Saturday, September 20, 2008

Season of the Scarecrow

No-one really knows the origin of the scarecrow. Some hold they derive from the old Roman custom of having a herm in every field, and are thus of sacred origin as a guardian of the crop. According to one tale they arose from a grim necessity. In the old days it was the task of the very old and the very young to protect the fields from birds and other marauders by shrieking, waving their arms, or chasing them away when they approached; so the weakest and feeblest could still serve the needs of their folk. When the Black Death swept across the land, the old and the young were hardest hit. In their absence, and with spare clothes suddenly in abundance, the scarecrow was created to fill the gap, and since then its' enigmatic figure has strode across the landscape of our imagination.

Scarecrows vary in construction, from a simple cross-pole with a tattered coat to full-figure stuffed men in elaborate costume. Their heads can be an old hat on the top of the pole, a broom head, or a carved pumpkin. In England they can be topped by gigantic turnips or mangold-wurzles, as big as a man's head, hollowed out and sculpted into faces. More elaborate scarecrows might employ multiple arms, tatters, pinwheels, or other devices that move with the wind to give the illusion of mobile menace to any creatures considering a raid on the crop. Indeed, the effectiveness of a scarecrow in one place is limited, because birds soon grow used to it, and a working scarecrow (as opposed to a decorative one) must be regularly moved to keep the crows wary.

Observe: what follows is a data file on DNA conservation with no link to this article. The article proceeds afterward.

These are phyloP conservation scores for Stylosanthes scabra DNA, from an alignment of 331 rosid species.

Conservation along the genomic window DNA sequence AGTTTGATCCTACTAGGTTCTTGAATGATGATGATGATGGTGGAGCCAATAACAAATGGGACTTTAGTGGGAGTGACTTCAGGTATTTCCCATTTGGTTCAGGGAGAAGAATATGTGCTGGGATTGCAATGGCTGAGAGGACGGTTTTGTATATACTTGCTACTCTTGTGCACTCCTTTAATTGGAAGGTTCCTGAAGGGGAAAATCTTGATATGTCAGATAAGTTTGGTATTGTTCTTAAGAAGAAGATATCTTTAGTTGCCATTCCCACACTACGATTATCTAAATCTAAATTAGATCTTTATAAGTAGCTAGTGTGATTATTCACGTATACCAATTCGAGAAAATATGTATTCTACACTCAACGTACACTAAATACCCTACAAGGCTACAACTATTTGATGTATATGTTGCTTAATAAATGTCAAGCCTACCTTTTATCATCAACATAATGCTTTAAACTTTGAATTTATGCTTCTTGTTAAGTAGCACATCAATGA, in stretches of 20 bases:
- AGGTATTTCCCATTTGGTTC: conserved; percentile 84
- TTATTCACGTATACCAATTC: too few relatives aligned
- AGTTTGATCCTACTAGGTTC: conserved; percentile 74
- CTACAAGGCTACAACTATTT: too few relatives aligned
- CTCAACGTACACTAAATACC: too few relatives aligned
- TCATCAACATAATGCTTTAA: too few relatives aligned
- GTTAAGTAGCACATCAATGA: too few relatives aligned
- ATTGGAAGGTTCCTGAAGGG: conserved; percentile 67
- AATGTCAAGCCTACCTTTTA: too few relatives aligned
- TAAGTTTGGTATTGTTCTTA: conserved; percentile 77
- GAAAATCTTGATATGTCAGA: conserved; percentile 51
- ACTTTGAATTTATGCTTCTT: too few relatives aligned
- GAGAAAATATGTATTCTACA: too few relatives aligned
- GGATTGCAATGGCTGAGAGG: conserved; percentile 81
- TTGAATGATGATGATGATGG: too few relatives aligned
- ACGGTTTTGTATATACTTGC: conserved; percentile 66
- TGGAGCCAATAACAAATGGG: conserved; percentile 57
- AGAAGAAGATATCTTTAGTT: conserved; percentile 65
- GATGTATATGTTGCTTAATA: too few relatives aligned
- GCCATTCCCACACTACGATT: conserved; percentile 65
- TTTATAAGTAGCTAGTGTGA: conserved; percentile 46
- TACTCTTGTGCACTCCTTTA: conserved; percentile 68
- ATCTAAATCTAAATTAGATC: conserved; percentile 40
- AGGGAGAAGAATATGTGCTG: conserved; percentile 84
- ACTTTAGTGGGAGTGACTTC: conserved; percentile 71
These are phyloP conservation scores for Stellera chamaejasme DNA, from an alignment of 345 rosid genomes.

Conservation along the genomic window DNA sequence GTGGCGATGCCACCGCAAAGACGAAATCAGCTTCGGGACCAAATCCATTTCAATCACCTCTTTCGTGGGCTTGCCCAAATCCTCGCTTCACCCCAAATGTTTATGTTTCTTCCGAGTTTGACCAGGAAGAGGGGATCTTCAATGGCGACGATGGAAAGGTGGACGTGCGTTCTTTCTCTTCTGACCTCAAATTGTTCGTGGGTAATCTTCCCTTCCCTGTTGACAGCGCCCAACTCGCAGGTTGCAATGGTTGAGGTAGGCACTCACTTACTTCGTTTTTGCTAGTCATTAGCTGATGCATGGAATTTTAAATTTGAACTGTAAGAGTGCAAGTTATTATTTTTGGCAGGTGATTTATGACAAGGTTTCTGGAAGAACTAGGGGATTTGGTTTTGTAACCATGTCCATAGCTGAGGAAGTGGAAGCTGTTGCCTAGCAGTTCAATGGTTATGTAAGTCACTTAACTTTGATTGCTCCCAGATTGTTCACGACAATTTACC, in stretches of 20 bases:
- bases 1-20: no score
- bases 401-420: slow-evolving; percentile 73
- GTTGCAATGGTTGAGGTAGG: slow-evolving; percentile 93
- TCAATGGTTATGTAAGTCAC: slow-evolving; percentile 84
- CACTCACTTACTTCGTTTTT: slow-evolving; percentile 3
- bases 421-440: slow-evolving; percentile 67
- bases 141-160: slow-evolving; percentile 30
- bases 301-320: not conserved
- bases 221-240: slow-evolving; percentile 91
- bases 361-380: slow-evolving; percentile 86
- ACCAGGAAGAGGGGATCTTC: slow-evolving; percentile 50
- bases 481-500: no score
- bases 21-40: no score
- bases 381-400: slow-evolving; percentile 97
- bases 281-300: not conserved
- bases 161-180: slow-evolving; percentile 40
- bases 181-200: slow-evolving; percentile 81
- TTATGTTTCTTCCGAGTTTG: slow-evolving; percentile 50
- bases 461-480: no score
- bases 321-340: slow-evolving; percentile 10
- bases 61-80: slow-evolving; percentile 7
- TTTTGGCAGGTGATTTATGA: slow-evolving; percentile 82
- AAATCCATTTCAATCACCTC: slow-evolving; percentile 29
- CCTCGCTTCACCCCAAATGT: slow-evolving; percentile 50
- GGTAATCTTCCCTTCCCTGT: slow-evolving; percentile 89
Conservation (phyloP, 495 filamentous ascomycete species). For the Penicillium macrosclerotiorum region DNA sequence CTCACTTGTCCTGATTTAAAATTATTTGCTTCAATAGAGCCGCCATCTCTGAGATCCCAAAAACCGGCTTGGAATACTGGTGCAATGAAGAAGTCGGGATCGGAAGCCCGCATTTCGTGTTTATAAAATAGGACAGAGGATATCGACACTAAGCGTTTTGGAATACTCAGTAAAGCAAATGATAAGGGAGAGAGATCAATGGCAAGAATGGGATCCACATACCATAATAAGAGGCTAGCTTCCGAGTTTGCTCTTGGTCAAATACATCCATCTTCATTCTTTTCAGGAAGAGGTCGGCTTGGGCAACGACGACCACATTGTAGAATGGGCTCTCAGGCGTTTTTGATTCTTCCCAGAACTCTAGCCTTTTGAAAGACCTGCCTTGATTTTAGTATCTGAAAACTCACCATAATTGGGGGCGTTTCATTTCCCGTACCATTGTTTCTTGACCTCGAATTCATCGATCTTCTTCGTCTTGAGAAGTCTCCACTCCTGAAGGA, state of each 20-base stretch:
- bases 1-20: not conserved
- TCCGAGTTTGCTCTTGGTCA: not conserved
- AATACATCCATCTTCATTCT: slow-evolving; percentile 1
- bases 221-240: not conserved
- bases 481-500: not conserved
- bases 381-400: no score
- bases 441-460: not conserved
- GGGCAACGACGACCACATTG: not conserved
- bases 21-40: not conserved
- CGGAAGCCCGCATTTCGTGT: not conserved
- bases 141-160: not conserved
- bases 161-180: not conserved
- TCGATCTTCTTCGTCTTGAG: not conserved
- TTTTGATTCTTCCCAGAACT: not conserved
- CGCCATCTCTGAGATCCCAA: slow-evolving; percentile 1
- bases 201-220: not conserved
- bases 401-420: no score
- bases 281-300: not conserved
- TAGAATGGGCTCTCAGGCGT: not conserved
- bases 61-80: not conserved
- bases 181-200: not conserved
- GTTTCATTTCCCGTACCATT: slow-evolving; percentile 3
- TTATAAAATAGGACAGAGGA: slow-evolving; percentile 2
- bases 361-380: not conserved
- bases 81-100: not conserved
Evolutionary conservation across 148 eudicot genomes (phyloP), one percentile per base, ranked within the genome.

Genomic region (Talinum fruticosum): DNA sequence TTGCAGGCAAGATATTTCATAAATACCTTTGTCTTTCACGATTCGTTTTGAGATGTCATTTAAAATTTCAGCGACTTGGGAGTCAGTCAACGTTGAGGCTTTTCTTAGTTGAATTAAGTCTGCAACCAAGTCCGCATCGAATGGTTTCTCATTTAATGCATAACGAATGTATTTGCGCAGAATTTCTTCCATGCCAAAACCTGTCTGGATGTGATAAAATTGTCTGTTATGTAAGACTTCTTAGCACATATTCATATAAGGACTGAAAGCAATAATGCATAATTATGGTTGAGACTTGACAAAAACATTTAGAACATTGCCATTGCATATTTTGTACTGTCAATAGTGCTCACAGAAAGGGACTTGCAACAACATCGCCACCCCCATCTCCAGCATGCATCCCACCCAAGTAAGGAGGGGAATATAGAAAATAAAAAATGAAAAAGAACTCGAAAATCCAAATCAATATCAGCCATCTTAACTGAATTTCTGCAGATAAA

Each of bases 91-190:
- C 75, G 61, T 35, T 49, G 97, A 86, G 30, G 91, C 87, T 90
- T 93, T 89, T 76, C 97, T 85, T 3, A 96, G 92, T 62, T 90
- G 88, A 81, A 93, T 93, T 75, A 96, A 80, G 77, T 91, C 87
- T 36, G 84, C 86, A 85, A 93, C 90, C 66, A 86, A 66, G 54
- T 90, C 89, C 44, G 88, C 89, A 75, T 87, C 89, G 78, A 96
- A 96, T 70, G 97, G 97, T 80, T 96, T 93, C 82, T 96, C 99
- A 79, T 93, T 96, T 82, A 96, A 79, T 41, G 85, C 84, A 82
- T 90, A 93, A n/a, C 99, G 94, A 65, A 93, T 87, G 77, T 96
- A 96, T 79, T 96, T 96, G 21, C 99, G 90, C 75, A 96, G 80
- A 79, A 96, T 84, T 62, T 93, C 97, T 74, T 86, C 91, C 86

In Japan they have a tutelary god of scarecrows, named Kuebiko, who is mentioned as early as the 8th Century. He is a god of wisdom, because he stands outside at all hours and sees everything. In some areas of Italy they put up a scarecrow figure in the fields and called it the Old Witch of Winter; it stayed up until the first day of spring when it was ceremoniously burned. (One such ceremony is featured in the film Amarcord.) The Guy Fawkes figure is a scarecrow stuffed with fireworks and burned on the Fifth of November; this custom of burning in effigy has almost magical overtones, and is another function of the scarecrow. In the different regions of Great Britain the scarecrow has many names: mommet, murmet, hodmedod, tattie-bogle, bodach rocais, bwbach, mawhini, and jack-a-lent. German immigrants to America brought the terms bootzaman (boogeyman) and bootzafrau (boogeywife) with them.